The second guest article from Chris Brown, a freelance writer from North Carolina now based in Georgia.
As I sat in my living room yesterday, I could hear the sounds of summer playtime coming from my neighbor’s back yard. Our next door neighbor had three kids who routinely found themselves leaping, climbing, crawling over our picket fence to retrieve items they had lobbed over.
I watched the littlest one, Jonathan, do his 9 year old version of Cirque De Soliel along my fence one too many times, and decided, for his own safety, that it was time to say something. I figured I’d just say something to Jonathan, because realistically, I’m not too old to not remember what it was like when the neighbors would tell on me.
I walked over and found Jonathan in the far corner of his yard with three friends. He looked up at me, his eyes wide. I beckoned for him to come over and he and his friends obliged: two young girls and one boy around Jonathan’s age. I told him to stay off the fence and knock if he needed a ball. He agreed and apologized.
As I turned to walk away, one of the little girls screamed, “Are you gay? He told us you’re gay.” I was startled, puzzled, unsure of how to answer this little girl’s question. “Umm… well… yes, yes I am gay,” I said, in nothing more than a whisper. The three kids erupted into laughter, the littlest one shouting, “That’s gross, you ain’t supposed to be gay!”
How do you respond to that? I found myself at a loss for words, trying to have a conversation she should have be having with her parents. A conversation that said being different is ok, there’s nothing ‘gross’ about love.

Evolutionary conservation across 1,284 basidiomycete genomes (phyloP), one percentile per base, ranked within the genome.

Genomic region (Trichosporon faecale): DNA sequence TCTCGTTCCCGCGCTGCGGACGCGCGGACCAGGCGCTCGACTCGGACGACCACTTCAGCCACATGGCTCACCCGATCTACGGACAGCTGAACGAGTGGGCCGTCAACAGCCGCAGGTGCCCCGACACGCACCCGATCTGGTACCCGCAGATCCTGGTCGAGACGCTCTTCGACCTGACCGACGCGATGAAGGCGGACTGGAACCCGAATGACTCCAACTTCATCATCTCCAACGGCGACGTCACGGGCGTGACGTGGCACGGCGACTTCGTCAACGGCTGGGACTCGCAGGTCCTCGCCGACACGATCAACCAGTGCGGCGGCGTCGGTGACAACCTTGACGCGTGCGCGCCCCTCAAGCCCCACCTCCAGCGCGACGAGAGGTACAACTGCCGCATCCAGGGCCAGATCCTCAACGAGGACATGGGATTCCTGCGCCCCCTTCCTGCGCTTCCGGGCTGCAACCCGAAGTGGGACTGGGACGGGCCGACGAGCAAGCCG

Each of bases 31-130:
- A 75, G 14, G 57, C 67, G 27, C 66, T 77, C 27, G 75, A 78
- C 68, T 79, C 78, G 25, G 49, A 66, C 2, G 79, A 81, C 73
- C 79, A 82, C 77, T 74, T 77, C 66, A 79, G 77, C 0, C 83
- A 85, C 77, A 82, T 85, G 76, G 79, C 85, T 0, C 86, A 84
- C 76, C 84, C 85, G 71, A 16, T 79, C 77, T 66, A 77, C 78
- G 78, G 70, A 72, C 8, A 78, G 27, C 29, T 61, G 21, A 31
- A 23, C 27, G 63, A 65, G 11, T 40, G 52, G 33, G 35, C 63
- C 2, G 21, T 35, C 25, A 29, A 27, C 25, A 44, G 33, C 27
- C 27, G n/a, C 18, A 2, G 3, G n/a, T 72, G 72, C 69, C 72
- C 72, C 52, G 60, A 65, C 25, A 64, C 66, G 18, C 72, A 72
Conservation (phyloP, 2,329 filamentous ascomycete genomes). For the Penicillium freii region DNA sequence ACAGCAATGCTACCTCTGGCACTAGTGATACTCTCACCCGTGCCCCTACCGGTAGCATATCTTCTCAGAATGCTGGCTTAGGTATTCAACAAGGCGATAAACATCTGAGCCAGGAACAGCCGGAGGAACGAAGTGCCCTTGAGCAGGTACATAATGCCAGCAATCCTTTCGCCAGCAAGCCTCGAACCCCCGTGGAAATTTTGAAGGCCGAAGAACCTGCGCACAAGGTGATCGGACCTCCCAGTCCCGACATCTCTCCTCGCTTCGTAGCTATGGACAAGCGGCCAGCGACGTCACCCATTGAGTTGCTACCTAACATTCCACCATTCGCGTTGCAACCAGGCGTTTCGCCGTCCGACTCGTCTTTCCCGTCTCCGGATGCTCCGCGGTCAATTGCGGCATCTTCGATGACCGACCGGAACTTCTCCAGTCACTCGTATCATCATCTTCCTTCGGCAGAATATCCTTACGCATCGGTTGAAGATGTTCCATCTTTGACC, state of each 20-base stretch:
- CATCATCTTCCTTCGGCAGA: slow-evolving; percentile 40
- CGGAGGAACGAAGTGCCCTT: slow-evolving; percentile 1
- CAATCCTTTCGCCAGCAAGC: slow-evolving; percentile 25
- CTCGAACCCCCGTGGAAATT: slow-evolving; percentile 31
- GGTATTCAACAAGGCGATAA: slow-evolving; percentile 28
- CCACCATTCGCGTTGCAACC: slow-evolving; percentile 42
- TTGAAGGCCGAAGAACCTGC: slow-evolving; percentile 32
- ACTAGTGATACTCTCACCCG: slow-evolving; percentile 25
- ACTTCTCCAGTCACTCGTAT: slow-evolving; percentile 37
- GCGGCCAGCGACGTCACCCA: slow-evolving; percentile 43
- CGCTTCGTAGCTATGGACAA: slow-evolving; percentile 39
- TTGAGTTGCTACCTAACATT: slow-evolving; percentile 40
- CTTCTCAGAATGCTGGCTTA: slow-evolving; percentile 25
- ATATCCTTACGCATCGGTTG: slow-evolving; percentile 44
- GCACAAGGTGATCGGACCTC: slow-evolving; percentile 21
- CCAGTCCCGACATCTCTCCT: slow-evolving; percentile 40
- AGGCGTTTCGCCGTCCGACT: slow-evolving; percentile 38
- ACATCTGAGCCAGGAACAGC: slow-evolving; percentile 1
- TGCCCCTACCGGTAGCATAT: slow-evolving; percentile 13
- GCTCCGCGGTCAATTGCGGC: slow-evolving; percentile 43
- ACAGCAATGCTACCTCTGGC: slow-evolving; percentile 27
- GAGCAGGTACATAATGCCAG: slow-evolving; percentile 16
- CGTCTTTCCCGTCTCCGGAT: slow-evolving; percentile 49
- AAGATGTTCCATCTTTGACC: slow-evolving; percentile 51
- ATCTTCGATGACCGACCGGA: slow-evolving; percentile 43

As a leader in the LGBT community, I feel it is my responsibility to contribute to the conversation, shape in some small way how people talk around their dinner table to their children.
There isn’t enough outreach in the world that can have the kind of impact voting down Amendment one will have.
An affirmation that being gay is not different, that voters in the state of North Carolina don’t see being gay as wrong, that the law of the land doesn’t discriminate, sends a powerful message to everyone, parents and children alike, that being different is ok.
We live in a time where this kind of future is possible. Where its possible to be who you are in America, in North Carolina, without fear of retribution, of hate.
It all starts with a simple vote. Voting against Amendment One will someday change the interaction I had with that little girl. It sends a message that will reach across party lines, across religions, and races. It says that out of many we are one, and we won’t stand for this kind of intolerance, discrimination, and injustice. It will mean that one day, even the simplest of minds will understand that this is a place that embraces difference in all forms.
It’s a chance for all of us to start the conversation. Vote against Amendment One. Say no to exclusion, and yes to hope.
If you are a North Carolina voter, look up your voter registration info at the NC Board of Elections website and vote AGAINST Amendment One May 8th.